Today is my Daddy's 83rd birthday. Happy Birthday, Daddy! We are among the few in our age bracket who still have our father. Though he doesn't always have us. His mind betrays him in the cruelest of ways. He doesn't always know for sure - anything. He often calls me by my niece's name. I joke that even when I was in my twenties, I wasn't tall, and blonde, but it's a way to mask the pain.
Watching the progression of this disease is both stunning, and terrifying. Having watched so many of our elderly relatives succumb to the cruelty of being lost before we lost them, the fear is there. But it's necessary to move on. I have children, a husband, and I'm still here.
Yesterday was one of those incredibly busy, how did I get myself roped into this, kinda days. Both of our teenagers play in the high school marching band, and there was a big game. If you've got kids involved in activities - you don't need it spelled out. Your schedule belongs to them, and the administrators, coaches, teachers, even their social life. But during dinner with the high school sophomore, the following exchange occurred:
"You're really lucky that neither my brother nor I (they really do talk that way - explains the English test scores) have any desire to do anything stupid like some teenagers."
Me - "Well, I believe you're discounting what my part in this process has been for the last 16 1/2 years." (including the time spent parenting the high school junior, and admittedly said with a slight sarcastic undertone)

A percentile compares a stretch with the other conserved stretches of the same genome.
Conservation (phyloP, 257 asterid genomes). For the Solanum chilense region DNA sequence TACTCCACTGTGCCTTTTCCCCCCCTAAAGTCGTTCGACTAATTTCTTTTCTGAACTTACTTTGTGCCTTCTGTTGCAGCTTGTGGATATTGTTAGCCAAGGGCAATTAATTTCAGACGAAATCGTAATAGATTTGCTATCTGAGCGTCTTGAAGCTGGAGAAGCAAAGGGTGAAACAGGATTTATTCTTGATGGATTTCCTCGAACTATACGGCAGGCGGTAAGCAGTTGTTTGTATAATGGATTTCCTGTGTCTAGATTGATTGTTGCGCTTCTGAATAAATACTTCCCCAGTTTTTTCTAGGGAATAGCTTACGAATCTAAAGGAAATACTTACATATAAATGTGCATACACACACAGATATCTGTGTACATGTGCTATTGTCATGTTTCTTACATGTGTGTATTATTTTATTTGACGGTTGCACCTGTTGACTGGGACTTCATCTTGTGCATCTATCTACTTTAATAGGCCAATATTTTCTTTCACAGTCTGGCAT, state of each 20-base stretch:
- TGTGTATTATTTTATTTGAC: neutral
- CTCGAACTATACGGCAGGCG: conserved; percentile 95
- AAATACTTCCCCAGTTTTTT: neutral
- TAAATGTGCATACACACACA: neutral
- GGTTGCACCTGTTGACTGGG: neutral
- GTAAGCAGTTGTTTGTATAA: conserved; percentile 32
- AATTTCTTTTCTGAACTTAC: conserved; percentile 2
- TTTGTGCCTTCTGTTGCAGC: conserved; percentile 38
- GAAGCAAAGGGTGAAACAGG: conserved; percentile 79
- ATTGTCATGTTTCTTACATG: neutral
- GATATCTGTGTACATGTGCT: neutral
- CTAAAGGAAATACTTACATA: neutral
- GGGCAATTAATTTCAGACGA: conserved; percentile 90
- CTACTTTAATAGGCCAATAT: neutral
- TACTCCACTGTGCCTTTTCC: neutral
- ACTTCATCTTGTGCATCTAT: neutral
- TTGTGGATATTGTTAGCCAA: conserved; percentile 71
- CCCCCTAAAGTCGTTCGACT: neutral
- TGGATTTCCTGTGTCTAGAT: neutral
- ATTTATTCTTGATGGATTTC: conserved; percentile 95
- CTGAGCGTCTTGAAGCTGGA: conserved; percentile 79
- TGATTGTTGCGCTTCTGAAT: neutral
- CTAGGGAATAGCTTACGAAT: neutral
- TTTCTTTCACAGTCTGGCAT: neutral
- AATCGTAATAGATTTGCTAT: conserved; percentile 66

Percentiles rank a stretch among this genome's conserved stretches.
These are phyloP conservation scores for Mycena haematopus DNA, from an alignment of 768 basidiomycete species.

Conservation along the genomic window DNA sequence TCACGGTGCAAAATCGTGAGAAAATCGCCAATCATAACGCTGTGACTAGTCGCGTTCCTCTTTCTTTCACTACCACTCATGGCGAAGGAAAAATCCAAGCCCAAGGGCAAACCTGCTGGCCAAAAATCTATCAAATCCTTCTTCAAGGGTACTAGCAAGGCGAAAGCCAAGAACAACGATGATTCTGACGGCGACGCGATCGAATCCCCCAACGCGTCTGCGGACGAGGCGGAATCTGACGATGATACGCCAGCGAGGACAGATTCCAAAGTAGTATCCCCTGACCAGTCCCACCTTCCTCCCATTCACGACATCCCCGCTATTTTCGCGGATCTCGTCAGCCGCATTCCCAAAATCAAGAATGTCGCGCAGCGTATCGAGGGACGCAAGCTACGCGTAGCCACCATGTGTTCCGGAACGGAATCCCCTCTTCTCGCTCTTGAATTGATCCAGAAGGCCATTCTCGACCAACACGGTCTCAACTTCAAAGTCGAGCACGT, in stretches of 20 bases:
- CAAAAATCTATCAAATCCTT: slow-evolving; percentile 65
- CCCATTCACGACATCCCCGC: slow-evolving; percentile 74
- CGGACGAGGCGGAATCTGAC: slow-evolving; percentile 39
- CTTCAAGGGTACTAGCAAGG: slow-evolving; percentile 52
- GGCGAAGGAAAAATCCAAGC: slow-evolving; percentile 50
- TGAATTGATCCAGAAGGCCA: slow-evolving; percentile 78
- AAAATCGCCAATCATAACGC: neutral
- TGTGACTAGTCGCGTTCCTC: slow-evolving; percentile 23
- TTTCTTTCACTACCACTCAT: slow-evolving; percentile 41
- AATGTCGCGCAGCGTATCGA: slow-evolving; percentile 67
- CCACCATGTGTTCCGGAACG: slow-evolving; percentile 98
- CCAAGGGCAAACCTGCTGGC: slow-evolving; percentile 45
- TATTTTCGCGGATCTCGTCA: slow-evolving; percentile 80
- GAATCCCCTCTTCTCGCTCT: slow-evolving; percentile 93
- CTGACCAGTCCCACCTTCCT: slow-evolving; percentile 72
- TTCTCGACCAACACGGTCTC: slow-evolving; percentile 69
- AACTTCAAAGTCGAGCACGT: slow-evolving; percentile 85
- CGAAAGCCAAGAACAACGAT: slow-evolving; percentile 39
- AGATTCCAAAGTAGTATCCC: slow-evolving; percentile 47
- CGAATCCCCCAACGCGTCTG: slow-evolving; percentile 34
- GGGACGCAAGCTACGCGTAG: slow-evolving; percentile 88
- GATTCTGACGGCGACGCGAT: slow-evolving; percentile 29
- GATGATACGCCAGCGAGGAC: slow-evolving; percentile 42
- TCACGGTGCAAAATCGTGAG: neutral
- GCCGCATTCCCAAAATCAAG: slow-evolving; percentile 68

Teen - "Well, you must admit that some great parents have idiots for kids, and there are also lousy parents who have great kids. There is luck involved, and perhaps genetics." (did I mention he's taking a psychology course - run for your lives)
At this point, being the exhausted coward that I am - I abandoned this discussion. I would prefer not to hear my parenting categorization until we pass the teenage years. Maybe not even then. Plus the kid has a point. This year has been full of horrors committed by teenage boys, and young men. Boredom, bullying, religion - I really don't care what the reasons are - evil is evil. And I do agree that sometimes great parents have lousy kids, and vice versa. Parenting is a crap shoot.
If you had told my two brothers and I, when we were younger, that we would rally together as well as we have to be there for our father, I feel confident in speaking for all of us - ain't no way. Daddy was not the best father. I won't speak ill other than to say that no relationship between parent and child is easy, but he made it harder than it had to be. But each of us children found a way to move on, and to become parents ourselves, and each of us have found lessons we have embraced, and recognized that he did try, and no parent is perfect, and that he has always loved us the best way he knew how. In other words, maturity happened. Parenting is hard, hard work, and none of us do a great job at it every single day. But like most of life - it's so important to give it a try, a serious try. And along the way, you may find forgiveness and love.
So Happy Birthday, Daddy! We love you, and thank you. (I'm the one who sent the ECU grill cover - don't let my brothers take credit for it - just kidding.)
Saturday, August 10, 2013